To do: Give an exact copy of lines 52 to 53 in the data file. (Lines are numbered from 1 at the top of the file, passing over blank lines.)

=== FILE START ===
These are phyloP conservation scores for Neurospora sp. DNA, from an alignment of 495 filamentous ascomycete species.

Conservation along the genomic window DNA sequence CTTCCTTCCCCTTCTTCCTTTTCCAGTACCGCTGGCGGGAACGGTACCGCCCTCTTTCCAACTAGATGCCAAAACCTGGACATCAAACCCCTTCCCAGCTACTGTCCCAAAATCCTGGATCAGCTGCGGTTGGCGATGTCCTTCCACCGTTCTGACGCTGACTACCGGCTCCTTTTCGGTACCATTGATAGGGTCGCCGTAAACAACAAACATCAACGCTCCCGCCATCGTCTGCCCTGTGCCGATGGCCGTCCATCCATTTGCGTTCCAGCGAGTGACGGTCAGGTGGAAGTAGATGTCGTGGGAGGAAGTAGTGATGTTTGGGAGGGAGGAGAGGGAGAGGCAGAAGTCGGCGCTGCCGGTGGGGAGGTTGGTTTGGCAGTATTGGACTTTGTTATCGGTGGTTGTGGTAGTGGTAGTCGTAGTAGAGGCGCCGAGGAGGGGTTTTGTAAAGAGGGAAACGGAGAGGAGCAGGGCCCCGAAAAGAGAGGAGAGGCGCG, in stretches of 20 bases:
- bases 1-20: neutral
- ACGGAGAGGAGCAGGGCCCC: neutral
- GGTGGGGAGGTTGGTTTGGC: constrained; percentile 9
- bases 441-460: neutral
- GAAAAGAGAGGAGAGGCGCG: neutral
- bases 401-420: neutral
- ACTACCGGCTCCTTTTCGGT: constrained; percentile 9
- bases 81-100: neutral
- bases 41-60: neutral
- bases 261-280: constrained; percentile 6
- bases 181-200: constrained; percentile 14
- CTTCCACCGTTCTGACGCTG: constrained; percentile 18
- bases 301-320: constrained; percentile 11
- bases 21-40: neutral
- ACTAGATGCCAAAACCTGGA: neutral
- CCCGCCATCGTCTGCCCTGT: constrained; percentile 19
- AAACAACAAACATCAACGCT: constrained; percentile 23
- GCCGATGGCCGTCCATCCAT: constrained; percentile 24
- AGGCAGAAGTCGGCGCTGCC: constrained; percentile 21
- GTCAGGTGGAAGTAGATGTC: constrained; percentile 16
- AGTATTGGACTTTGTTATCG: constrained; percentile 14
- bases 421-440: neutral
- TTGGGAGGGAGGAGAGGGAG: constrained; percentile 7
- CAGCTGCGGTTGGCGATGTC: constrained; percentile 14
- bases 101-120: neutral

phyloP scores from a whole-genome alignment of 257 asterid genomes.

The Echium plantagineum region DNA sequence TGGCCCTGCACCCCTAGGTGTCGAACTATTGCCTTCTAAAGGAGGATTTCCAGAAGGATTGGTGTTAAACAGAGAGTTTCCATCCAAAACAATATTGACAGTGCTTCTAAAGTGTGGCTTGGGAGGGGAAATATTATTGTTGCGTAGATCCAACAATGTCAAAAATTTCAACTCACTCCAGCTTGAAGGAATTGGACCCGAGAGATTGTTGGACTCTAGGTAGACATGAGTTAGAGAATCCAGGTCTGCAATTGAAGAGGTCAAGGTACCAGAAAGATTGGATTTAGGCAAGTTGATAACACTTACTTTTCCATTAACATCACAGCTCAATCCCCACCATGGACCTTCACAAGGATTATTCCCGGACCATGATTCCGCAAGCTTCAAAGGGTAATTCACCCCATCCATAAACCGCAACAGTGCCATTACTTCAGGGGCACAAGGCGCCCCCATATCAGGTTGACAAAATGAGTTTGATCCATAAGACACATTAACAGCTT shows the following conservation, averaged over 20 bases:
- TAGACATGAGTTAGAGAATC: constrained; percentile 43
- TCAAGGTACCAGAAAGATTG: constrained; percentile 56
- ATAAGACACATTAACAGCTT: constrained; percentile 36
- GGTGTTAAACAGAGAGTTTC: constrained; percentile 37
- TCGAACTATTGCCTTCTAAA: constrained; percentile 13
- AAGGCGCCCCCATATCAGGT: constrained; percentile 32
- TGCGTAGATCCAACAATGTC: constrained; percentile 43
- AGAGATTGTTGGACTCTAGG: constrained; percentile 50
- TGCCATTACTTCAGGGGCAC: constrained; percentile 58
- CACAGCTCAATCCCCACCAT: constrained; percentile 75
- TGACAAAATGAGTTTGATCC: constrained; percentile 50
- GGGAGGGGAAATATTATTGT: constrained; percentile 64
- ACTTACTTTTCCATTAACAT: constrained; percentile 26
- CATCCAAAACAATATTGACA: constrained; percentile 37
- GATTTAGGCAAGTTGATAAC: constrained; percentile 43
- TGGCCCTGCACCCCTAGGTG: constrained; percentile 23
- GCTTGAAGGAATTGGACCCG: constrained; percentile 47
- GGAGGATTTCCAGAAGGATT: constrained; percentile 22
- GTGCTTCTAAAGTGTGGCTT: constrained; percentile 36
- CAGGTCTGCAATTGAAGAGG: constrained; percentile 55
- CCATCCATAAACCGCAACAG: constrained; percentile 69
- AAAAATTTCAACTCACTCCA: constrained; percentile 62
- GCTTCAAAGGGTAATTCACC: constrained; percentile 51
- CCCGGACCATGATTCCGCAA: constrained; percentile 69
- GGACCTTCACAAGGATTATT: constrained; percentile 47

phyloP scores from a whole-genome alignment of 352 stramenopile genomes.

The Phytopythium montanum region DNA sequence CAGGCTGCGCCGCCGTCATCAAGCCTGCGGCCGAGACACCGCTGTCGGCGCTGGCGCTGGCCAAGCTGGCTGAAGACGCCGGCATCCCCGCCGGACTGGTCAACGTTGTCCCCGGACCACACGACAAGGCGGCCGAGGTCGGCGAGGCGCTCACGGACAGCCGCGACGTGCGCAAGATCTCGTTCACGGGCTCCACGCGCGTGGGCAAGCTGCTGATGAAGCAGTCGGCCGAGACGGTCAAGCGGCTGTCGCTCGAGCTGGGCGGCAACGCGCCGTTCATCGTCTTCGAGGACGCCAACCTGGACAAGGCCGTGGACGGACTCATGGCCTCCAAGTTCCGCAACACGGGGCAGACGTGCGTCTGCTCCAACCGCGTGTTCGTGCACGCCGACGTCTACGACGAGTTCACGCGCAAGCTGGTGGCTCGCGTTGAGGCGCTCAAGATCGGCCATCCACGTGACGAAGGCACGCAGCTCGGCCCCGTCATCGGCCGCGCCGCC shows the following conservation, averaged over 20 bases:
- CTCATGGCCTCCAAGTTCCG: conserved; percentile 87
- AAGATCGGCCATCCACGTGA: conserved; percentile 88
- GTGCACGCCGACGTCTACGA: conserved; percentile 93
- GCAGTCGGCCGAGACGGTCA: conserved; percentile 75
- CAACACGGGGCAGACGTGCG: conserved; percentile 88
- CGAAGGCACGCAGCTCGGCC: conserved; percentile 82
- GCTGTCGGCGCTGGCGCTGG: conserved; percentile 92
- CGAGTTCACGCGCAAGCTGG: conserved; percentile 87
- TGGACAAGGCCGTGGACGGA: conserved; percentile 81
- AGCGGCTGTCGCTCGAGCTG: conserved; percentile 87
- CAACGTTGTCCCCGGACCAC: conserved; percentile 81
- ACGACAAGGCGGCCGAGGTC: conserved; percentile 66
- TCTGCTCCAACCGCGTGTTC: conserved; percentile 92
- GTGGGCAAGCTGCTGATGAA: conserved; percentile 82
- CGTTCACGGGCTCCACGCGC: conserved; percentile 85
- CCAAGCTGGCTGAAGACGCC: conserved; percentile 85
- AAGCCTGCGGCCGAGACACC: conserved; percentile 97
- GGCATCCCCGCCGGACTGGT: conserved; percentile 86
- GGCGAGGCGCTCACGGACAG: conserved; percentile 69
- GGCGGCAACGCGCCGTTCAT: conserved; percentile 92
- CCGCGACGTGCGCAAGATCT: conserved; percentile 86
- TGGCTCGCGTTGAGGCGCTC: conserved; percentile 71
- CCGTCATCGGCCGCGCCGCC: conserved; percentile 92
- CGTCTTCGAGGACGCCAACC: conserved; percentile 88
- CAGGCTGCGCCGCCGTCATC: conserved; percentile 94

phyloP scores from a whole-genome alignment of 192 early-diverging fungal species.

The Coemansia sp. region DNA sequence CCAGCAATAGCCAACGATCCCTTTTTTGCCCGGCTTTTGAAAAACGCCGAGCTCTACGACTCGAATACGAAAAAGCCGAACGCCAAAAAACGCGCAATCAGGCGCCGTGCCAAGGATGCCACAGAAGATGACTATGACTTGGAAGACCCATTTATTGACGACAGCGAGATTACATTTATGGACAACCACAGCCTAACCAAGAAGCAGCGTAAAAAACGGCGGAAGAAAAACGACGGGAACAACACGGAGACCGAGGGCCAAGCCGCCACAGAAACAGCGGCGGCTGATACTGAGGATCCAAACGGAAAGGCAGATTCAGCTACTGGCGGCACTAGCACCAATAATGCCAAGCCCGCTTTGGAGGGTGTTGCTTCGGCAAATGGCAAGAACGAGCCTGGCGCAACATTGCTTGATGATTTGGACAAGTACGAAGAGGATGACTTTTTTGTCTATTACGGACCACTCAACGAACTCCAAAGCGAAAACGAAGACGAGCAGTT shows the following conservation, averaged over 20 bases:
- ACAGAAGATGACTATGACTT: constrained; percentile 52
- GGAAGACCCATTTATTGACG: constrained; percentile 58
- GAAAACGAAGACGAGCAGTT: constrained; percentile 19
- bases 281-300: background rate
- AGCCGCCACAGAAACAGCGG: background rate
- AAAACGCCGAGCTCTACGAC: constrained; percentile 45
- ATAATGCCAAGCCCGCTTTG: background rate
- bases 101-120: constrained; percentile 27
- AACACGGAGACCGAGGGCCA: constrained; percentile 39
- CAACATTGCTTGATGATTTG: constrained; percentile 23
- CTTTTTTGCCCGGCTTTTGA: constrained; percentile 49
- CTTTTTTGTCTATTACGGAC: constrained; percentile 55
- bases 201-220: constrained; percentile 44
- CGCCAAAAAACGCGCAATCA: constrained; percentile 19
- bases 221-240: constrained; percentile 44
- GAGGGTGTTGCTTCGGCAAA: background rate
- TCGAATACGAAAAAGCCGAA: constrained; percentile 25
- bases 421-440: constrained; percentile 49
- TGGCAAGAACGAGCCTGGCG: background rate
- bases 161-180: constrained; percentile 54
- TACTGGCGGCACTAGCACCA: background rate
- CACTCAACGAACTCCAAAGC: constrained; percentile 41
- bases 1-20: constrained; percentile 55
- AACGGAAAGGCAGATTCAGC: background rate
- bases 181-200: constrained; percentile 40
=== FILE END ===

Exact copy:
- GCTTCAAAGGGTAATTCACC: constrained; percentile 51
- CCCGGACCATGATTCCGCAA: constrained; percentile 69